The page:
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Hiring is an art form — be prepared and have a thorough process

We often make the mistake in our hiring process of spending too much time talking about ourselves and our business and not enough time investigating and getting to know the applicant, says Maylan Newton

A big problem I see in our industry with hiring people is that we are not prepared and do not have a process and procedure in place to do it. In most cases, it is helter skelter. Hiring people is not something we like to do as shop operators — it’s expensive, and it is not easy, so we don’t put much thought into it. The result is we hire the wrong people for the wrong reasons and it’s costly.

Maylan Newton of Educational Seminars Institute (ESI)

Please remove the emotion of hiring someone. Too many owners fall in love with the person’s personality — don’t get me wrong, personalities are important, but they’re not everything. We have to hire our team based on skills.

I am not a big fan of some of the psychological testing, personality testing, etc., but if you do use them, keep in mind to make sure you consult with an attorney that has HR experience. In many states, the use of personality testing and psychological testing opens you up for some other liabilities.

We often make the mistake in our hiring process of spending too much time talking about ourselves and our business and not enough time investigating and getting to know the applicant. My suggestion is to write down 20 to 30 questions for every candidate. Please make sure your questions are not questions likely answered with a yes or no. 

They should all be open-ended questions and require at least a sentence to answer. As a note of caution, make sure you understand the questions and questions you cannot ask an applicant. They will vary from state to state, and the federal government has its standards.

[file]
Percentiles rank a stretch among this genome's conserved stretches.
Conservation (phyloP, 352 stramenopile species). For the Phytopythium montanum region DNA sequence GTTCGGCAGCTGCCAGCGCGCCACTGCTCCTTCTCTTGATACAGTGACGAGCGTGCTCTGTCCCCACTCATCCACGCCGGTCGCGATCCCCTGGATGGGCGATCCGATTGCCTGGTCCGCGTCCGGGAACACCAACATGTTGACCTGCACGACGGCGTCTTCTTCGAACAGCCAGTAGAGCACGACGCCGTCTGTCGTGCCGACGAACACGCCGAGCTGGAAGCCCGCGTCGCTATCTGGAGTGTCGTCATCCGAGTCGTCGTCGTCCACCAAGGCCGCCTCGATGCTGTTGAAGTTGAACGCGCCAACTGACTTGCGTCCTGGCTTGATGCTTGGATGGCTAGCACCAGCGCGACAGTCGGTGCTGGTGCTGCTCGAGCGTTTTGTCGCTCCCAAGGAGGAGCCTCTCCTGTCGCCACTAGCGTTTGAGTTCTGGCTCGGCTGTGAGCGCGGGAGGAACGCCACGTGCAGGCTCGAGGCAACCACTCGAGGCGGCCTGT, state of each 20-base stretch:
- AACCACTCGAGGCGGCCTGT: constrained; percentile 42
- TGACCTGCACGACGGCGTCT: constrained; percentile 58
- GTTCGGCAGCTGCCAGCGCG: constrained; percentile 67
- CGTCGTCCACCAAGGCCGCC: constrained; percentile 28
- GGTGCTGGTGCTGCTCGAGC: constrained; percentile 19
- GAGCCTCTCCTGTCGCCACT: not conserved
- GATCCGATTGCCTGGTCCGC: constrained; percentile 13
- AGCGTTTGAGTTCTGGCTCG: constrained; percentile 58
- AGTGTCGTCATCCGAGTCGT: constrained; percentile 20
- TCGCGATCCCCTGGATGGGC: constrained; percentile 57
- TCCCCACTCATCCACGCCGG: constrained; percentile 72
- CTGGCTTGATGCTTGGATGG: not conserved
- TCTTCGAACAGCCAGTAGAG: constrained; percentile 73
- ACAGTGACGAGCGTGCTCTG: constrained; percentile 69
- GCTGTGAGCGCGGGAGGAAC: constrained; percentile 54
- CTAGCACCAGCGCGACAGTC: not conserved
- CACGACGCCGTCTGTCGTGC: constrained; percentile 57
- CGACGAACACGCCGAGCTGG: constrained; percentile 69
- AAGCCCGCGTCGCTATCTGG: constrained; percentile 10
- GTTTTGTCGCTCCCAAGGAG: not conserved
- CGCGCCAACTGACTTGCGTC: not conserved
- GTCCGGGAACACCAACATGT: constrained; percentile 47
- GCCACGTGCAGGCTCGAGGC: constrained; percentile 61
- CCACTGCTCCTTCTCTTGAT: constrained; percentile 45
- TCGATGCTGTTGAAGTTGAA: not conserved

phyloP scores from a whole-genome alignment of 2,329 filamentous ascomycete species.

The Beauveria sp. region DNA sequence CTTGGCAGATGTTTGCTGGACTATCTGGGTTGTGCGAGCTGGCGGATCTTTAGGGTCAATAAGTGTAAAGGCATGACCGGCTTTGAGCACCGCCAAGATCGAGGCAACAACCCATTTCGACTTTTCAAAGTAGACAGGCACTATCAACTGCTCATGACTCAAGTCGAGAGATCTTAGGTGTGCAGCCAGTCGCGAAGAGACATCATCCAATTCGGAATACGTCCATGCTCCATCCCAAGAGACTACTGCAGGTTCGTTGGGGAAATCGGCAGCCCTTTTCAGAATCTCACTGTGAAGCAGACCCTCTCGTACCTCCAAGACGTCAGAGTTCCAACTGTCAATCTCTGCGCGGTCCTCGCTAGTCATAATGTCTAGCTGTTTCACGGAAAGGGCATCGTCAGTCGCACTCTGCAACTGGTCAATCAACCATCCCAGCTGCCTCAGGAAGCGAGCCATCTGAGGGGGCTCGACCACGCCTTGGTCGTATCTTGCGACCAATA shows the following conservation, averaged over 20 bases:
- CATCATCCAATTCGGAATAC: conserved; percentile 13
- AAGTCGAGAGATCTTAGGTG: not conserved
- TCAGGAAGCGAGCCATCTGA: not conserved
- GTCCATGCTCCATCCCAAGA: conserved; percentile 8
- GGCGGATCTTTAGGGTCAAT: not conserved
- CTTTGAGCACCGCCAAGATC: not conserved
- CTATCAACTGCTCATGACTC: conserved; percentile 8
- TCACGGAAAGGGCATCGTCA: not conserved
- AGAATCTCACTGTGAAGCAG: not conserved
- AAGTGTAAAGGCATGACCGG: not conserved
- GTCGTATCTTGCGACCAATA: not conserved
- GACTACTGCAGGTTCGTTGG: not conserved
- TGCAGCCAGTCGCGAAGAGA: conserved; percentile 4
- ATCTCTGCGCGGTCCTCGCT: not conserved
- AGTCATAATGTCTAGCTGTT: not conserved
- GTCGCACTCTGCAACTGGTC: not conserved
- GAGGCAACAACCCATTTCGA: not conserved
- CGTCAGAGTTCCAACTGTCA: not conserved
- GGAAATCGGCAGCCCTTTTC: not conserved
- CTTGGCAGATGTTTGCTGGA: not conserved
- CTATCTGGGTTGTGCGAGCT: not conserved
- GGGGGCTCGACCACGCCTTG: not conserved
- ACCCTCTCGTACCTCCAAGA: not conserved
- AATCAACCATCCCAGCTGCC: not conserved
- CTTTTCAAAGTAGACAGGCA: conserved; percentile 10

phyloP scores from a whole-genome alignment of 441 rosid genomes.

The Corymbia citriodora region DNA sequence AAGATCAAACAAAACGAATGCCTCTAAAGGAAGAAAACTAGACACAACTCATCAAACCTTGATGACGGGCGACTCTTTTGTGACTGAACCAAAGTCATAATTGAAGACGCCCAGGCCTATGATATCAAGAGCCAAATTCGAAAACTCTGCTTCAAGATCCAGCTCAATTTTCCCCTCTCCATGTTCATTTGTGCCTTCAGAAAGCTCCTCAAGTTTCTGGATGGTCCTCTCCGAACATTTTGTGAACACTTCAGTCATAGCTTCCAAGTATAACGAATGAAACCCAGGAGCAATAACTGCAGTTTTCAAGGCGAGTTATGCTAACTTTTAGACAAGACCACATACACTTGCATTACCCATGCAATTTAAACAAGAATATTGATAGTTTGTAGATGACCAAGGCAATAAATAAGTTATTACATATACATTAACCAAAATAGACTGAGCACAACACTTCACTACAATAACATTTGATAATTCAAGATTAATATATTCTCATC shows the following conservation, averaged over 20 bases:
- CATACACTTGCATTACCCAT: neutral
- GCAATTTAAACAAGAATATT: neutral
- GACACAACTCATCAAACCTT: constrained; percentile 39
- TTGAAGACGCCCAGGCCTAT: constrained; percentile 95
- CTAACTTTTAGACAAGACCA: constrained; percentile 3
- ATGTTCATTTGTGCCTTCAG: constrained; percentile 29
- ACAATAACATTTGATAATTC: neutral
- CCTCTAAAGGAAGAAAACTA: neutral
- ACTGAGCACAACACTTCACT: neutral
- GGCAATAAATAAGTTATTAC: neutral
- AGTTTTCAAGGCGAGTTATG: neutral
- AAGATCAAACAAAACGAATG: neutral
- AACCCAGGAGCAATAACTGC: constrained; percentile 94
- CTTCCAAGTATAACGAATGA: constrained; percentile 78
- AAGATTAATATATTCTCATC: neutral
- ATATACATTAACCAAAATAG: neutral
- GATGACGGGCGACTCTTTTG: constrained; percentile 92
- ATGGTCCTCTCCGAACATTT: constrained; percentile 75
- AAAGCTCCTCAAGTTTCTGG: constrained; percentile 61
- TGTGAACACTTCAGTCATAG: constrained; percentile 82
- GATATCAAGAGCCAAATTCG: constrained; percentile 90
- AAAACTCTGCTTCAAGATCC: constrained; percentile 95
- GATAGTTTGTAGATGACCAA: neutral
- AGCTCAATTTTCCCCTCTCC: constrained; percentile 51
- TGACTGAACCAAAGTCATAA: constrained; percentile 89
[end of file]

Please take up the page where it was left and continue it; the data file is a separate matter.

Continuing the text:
Be consistent in your hiring process. The consistency can help you stay out of trouble if someone ever accuses you of being discriminatory against the applicant. In a nutshell, treat everybody the same, do the same thing every time.

In most cases, it starts with a phone interview. Again, you should have a short list of questions that you ask to pre-qualify the applicant to see if you want to bring them in and continue the process. If you decide the applicant should go further, here’s the process I would use.

Have applicants come to the shop, bring their resume and complete the following:

• Employment application

• Appropriate skills assessment test

• Math assessment test (I’m OK if they use a calculator for this and I don’t care if they use a calculator in the shop. I would allow them to use the tools they had available to them. But if they use a calculator and make a mistake, that would raise some questions).

Provide them with a list of minimum expectations for the job description and have the applicant fill all of the paperwork out in your presence at the shop so you know they read and write. It also gives you a sample of their handwriting, and that this was their work. You will also know that they did not take time to research every question.

Review their paperwork and do the first full interview with them. If you still are considering the applicant after the first interview, have another person to conduct the second interview.


Maylan Newton is CEO of Educational Seminars Institute (ESI) and the 2017 ASCCA Member of the Year.

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